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I am messing around writing a toy programming language in OCaml with ocamllex, and was trying to make the language sensitive to indentation changes, python-style, but am having a problem matching the beginning of a line with ocamllex's regex rules. I am used to using ^ to match the beginning of a line, but in OCaml that is the string concat operator. Google searches haven't been turning up much for me unfortunately :( Anyone know how this would work?

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Grammar for the Regular Expressions can be found here; – nlucaroni Mar 15 '11 at 17:07
yea i saw that, I was hoping that i was just missing something and that there was more than that. Thanks! – Paul Woolcock Mar 15 '11 at 17:38
No problem. It's definitely a natural assumption based on their claim to be similar to Lex and knowledge of general regular expression languages. I'm not sure why they didn't include it; this could be something to ask the fa.caml google group. – nlucaroni Mar 15 '11 at 19:17
up vote 4 down vote accepted

I'm not sure if there is explicit support for zero-length matching symbols (like ^ in Perl-style regular expressions, which matches a position rather than a substring). However, you should be able to let your lexer turn newlines into an explicit token, something like this:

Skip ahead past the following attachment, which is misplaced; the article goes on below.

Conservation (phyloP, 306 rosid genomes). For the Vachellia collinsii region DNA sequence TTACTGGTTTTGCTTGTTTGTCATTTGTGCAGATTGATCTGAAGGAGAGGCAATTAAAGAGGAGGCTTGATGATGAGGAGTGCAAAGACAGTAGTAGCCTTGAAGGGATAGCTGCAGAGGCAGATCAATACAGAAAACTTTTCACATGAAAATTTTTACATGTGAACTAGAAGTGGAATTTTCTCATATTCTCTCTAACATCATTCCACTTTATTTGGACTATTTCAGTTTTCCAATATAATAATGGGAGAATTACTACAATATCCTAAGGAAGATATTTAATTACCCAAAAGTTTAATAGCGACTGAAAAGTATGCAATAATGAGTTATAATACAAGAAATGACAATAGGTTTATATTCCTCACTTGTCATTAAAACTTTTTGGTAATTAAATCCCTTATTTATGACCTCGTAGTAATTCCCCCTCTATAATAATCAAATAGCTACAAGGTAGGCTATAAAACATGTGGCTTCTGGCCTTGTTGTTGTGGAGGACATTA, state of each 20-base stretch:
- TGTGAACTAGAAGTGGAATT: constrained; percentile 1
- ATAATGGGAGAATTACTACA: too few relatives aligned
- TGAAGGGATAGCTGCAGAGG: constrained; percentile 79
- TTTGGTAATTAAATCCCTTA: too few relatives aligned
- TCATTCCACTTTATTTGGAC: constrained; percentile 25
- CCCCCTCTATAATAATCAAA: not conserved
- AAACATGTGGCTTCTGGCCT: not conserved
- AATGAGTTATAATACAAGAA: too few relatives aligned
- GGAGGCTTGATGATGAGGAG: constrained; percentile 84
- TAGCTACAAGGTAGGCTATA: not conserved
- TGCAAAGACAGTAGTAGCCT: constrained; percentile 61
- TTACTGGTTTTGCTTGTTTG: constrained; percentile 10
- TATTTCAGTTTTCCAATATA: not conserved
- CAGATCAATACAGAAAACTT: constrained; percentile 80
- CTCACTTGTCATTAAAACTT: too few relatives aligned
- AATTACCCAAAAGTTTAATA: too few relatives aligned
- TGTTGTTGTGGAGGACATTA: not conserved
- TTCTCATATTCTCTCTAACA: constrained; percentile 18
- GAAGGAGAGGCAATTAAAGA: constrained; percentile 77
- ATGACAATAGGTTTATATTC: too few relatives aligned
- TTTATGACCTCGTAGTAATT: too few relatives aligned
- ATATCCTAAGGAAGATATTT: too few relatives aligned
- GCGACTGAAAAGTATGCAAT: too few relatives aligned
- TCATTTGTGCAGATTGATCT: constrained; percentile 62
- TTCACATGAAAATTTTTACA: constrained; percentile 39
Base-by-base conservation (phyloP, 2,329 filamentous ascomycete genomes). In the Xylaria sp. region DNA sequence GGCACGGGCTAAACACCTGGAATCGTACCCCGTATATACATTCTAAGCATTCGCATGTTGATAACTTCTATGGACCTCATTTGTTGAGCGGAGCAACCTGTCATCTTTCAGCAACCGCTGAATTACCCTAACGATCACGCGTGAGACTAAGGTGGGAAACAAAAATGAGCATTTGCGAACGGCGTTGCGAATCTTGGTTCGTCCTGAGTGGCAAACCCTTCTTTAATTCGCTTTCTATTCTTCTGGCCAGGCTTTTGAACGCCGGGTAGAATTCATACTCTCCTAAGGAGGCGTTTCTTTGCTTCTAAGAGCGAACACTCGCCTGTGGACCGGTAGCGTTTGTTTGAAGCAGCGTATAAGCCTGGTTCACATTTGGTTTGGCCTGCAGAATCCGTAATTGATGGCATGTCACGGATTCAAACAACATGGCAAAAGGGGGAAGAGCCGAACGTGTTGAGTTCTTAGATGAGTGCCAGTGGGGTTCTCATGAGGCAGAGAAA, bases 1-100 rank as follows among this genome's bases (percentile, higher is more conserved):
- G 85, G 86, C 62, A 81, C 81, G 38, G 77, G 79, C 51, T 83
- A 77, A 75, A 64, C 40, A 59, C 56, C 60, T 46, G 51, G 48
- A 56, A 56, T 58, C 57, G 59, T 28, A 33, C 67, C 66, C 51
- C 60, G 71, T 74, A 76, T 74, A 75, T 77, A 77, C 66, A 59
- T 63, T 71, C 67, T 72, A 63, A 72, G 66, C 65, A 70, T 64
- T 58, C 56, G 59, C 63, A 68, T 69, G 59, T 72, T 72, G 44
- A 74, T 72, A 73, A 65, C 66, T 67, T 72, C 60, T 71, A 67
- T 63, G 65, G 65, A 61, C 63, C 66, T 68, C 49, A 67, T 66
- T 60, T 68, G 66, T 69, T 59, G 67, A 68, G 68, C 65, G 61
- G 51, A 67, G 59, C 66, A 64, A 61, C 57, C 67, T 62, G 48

%token EOL
%token <int> EOLWS
% other stuff here
    EOL stmt                { MyStmtDataType(0, $2) }
  | EOLWS stmt              { MyStmtDataType($1 - 1, $2) }


 open Parser
 exception Eof
rule token = parse
    [' ' '\t']           { token lexbuf }     (* skip other blanks *)
  | ['\n'][' ']+ as lxm  { EOLWS(String.length(lxm)) }
  | ['\n']               { EOL }
  (* ... *)

This is untested, but the general idea is:

  • Treat newlines as staetment 'starters'
  • Measure whitespace that immediately follows the newline and pass its length as an int

Caveat: you will need to preprocess your input to start with a single \n if it doesn't contain one.

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